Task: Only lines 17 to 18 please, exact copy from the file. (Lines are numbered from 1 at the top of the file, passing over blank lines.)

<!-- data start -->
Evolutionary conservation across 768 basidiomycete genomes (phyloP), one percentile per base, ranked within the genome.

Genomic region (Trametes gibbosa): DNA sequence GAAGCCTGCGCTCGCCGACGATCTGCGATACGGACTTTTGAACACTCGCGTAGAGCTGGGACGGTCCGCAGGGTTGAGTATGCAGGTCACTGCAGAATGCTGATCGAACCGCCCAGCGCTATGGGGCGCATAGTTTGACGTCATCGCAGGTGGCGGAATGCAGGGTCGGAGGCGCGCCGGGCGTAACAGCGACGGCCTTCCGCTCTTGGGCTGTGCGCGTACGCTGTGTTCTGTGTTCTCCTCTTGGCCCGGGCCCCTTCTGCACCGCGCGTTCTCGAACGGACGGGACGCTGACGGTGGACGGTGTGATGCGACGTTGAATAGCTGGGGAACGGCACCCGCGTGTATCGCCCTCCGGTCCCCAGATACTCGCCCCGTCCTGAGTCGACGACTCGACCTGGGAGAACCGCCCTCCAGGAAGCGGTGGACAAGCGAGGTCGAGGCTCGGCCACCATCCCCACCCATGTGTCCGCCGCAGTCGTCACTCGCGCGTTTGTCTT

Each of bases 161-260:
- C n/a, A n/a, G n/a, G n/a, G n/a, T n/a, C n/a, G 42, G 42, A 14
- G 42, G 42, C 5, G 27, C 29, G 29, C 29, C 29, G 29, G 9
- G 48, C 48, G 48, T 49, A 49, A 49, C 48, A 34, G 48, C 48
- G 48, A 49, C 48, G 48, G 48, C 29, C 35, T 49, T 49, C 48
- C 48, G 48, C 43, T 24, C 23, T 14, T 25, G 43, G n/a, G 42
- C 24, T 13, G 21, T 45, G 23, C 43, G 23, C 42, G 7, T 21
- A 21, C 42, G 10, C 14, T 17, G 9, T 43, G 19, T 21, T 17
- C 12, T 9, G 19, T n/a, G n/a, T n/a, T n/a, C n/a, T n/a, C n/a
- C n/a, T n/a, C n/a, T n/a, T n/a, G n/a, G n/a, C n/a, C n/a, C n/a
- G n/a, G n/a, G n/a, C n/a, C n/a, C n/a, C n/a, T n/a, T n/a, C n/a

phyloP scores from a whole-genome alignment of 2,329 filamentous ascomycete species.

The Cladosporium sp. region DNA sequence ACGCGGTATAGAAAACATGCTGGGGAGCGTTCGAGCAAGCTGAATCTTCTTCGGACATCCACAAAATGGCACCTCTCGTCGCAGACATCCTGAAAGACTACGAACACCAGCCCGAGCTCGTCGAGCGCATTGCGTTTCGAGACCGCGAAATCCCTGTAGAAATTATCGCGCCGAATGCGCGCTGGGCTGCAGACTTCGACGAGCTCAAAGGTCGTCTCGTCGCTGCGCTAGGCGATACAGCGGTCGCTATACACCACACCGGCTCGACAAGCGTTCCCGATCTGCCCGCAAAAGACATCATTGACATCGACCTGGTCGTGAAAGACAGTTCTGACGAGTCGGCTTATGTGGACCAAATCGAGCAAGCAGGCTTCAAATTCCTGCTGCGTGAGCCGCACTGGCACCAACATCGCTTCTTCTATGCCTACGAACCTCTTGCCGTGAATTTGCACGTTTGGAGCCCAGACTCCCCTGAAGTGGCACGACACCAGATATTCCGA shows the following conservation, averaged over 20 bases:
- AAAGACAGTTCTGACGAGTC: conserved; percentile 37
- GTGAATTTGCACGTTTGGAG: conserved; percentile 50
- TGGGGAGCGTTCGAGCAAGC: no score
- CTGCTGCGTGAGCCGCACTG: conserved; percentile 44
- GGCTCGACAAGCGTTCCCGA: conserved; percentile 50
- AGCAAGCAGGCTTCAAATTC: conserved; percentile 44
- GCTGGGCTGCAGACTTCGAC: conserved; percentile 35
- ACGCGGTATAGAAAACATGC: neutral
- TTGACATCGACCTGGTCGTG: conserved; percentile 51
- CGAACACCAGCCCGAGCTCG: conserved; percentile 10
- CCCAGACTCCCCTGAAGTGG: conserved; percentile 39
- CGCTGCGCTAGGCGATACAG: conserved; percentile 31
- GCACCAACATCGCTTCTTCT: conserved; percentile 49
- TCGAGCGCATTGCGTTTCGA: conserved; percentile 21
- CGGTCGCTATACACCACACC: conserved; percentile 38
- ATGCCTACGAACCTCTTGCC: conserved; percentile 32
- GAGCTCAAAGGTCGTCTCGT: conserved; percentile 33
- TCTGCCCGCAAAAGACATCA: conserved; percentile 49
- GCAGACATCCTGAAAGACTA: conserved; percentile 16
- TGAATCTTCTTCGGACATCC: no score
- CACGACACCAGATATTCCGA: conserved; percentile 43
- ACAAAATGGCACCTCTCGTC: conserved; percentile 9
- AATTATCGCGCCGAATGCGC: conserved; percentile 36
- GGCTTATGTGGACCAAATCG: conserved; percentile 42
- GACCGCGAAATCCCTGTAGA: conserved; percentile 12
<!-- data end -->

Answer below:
- GTGAATTTGCACGTTTGGAG: conserved; percentile 50
- TGGGGAGCGTTCGAGCAAGC: no score